A turbojet passes all of its intake air through the jet’s compressor and combustion area. A turbofan diverts some, often the majority, of its intake air around the jet portion letting the fan act like nothing so much as a big ducted prop. It turns out that it’s more efficient in thrust-per-fuel to do this. I think the correct name for this unit is poop-per-pint.
I design jet engine components for a living, so perhaps I can help. First, read the HowStuffWorks link - it’s explanation is correct, though brief. For some other details:
It is not necessarily true that the lowest-resistance flowpath is out the back, not the front. At 0 RPM, they’re about the same in area and drag. When the engine is running, the flow from the combustor is out the back because the compressor discharge is forcing it that way. The compressor does indeed cause the pressure in the combustor to rise, to the highest pressure in the entire engine in fact, because making pressure rise is what compressors do, in short.
The “wall of pressure” explanation is right but may not be detailed enough, as it doesn’t explain that static pressure and velocity are convertible into each other. The compressor discharges through a diffuser which slows the flow down and increases its static pressure (mainly because combustion gets harder to control at higher velocities), but that static pressure pushes on the forward wall of the combustion chamber and produces some of the engine’s net thrust, just like a rocket engine pushes on the front of its own combustion chamber. That’s much of the “wall of pressure” right there.
Think about this: Why is it possible for a steam engine to move a piston which provides enough useful work to move a pump (piston) which pumps water into the boiler? Very simple: the output piston yields more energy than is required to move the input piston. That’s what an engine is about.
So, in a jet engine you have a turbine which yields X HP and you only need a fraction of that to pump the air into the combustion chamber. If you used a piston compressor to do it nobody would have a problem understanding it, just like the steam engine. So just imagine a piston compressor and then realise a turbine compressor does the same thing, only better.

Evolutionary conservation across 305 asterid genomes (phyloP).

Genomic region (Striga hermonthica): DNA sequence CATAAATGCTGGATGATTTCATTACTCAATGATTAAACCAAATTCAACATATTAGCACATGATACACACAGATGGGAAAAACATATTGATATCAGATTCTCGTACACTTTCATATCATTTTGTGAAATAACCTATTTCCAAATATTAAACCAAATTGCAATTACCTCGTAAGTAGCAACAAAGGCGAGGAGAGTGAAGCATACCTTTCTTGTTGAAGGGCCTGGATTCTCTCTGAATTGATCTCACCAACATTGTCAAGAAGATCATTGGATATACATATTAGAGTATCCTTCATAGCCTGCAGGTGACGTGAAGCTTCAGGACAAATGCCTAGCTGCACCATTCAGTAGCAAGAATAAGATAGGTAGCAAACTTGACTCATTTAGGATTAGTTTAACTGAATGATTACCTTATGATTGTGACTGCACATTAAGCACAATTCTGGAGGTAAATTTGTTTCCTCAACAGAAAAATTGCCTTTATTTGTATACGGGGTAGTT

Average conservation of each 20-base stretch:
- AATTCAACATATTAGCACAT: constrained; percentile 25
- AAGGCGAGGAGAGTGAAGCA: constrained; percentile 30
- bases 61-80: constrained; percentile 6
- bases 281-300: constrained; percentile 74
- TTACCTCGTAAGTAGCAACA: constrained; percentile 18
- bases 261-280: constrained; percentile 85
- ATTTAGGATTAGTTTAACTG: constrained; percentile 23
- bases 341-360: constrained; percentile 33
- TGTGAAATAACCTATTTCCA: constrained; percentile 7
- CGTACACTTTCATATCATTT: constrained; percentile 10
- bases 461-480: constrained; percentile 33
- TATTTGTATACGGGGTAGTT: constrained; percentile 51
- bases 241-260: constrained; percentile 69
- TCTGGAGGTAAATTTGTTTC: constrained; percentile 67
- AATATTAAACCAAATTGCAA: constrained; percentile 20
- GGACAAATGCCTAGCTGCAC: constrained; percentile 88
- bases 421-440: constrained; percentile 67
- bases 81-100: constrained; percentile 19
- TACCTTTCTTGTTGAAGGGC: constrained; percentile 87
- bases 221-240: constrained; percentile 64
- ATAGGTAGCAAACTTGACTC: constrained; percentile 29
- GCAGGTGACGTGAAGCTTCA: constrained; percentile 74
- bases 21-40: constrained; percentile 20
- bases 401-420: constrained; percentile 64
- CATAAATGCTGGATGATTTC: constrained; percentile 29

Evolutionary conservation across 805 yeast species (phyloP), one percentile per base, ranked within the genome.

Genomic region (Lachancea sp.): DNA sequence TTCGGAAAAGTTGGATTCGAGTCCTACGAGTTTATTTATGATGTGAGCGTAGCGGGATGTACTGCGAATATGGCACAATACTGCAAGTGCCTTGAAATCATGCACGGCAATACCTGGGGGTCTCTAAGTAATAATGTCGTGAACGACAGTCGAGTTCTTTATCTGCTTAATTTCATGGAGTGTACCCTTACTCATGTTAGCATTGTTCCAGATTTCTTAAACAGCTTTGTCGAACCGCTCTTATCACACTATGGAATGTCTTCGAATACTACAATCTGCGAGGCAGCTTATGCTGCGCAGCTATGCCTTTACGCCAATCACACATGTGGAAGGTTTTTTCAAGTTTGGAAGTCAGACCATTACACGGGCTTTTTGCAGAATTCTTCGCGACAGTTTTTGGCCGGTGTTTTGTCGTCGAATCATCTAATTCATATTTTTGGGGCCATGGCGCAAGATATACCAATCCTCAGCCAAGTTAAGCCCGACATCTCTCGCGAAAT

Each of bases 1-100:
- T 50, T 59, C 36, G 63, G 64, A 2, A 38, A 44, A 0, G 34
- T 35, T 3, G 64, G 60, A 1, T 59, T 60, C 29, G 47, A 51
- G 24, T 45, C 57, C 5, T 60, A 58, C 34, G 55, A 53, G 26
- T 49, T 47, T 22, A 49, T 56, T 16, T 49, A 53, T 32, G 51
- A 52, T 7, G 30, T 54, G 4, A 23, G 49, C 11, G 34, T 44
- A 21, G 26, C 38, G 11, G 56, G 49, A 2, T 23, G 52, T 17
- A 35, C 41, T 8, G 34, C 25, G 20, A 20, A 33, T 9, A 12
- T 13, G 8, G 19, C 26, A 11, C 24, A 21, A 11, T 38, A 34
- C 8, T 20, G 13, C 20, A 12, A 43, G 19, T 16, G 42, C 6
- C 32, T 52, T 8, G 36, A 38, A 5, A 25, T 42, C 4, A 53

Just to add some more to “the gas goes where there is the least pressure”.
When starting a gas-turbine engine some external energy is used to start rotation of the engine BEFORE fuel is introduced. It can be an electrical motor that cranks the compressor, or bleed air from an APU (Auxiliary Power Unit). Engines vary, but most of the ones I’ve used have the inner (high-speed) compressor spinning at about 10% minimum before fuel and ingition are introduced. By doing this you avoid the gases not “knowing” where to go - the pressure from the spinning compressor means the back is the most efficient exit.
Yes, it must be true: elsewise, the combustor exhaust gasses would flow out the engine the wrong direction, and the jet engine would eventually stop spinning. There is no other reason that it would maintain flow out the rear, unless that was the path of least resistance. One cannot argue that “the forward motion…” or “the spinning compressor…” maintains flow, because the forward motion and spinning compressor are caused by the combustor exhaust stream.
Or to put it a simpler way: a ramjet has a little opening at the front, and a bigger opening at the rear. A turbine engine is a ramjet with a set of fans attached, but the fans do not repeal the laws of the basic physics involved.
Turbine engines run very nicely at zero velocity, at least once you get them started. Ramjets run poorly at zero velocity. Turbofans and turbojets are extracting energy from the exhaust gas stream to compress inlet air for combustion. Once you get 'em burning they keep on turning.
Ramjets, on the other hand, use the dynamic pressure of the vehicle’s motion to compress inlet air. You scoop in a bunch of air and slow it down. The static pressure rises, you fling some fuel into the compressed air and stand back. Without that motion and dynamic air pressure a ramjet won’t run.
And how about that scramjet demo by NASA! Interesting times…